On April 9th Microsoft released two "critical" security updates and seven others rated as "important" for both Windows and Internet Explorer as part of its latest round of updates, collectively covering 14 issues. However one of those fixes, labeled KB2823324 and aimed at the Windows 7 file system kernel-mode driver, went badly for some customers. The result was reports of blue screens of death (BSOD) and also infinite reboots.
For those people who haven't moved on to Windows 8, don't worry -- you will still get something new. Microsoft has announced that Service Pack 1 for Windows 7 will automatically push through the Windows Update tomorrow.
This is not entirely new, though. In fact, Service Pack 1 released way back on Feb. 9, 2011, but has remained optional. Users could previously install SP1 from Windows Update, but the task required manually adding it to the installation list. The difference now is that Microsoft will no longer give users a choice in this matter. That is not a bad thing, because SP1 rolls together a number of security updates for your computer.
With release of OS X 10.8.3, the latest update for Mountain Lion, Apple upgraded the Boot Camp utility, which allows users to dual-boot Windows and OS X on a supported Mac, to version 5. Boot Camp 5 allows users to install either 64-bit editions of Windows 7 or 8 alongside their copy of OS X -- by downloading Boot Camp Support Software 5, you’ll have all the drivers you need to run Windows on your Mac.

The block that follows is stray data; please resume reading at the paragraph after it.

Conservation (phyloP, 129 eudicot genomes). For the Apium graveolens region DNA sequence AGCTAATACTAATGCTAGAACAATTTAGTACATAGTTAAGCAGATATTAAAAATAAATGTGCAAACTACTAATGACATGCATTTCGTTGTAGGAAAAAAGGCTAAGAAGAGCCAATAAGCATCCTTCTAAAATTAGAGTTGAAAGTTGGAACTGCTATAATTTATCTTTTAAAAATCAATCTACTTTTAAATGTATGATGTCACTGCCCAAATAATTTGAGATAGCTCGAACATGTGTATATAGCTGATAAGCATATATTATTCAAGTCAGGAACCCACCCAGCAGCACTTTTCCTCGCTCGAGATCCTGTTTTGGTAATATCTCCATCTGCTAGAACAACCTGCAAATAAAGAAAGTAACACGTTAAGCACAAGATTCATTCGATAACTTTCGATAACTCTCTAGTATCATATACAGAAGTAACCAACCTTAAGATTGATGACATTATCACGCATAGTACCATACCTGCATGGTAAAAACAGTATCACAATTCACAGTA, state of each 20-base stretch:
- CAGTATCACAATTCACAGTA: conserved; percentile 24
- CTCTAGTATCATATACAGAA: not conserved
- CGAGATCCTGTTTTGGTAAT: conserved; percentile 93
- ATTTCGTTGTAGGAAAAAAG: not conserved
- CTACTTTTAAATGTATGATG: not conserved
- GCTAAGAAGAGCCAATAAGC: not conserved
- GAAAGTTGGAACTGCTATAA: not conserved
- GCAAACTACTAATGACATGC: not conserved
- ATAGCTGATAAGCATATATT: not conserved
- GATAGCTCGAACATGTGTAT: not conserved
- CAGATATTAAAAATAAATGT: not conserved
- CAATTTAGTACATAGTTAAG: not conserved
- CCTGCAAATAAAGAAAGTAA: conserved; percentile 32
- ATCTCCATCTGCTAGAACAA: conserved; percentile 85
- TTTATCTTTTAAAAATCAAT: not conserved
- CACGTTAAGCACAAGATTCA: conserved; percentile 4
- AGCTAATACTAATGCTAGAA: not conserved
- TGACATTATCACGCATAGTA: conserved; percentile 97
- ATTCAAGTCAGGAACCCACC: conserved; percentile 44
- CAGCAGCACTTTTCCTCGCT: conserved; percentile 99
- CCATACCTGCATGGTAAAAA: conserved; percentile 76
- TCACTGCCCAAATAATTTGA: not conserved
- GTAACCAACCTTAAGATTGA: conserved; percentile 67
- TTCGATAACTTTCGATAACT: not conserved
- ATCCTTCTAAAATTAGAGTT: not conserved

One consequence of upgrading to Boot Camp 5 is that support for 32-bit versions of Windows – including XP and Vista as well as 32-bit iterations of Windows 7 and 8 – is no longer supported.
Getting easier access to a Windows 7 shortcut is extremely easy: right-click, select "Pin to taskbar", and an icon will pop up on your taskbar, ready for immediate use.
Right-click a file, though -- or a folder, a drive, a Control Panel applet or just about anything else -- and you’ll find no "Pin" option. There are various manual workarounds you can apply, but your life will be much simpler if you grab a copy of Taskbar Pinner, which allows you to fill the taskbar with just about anything you like.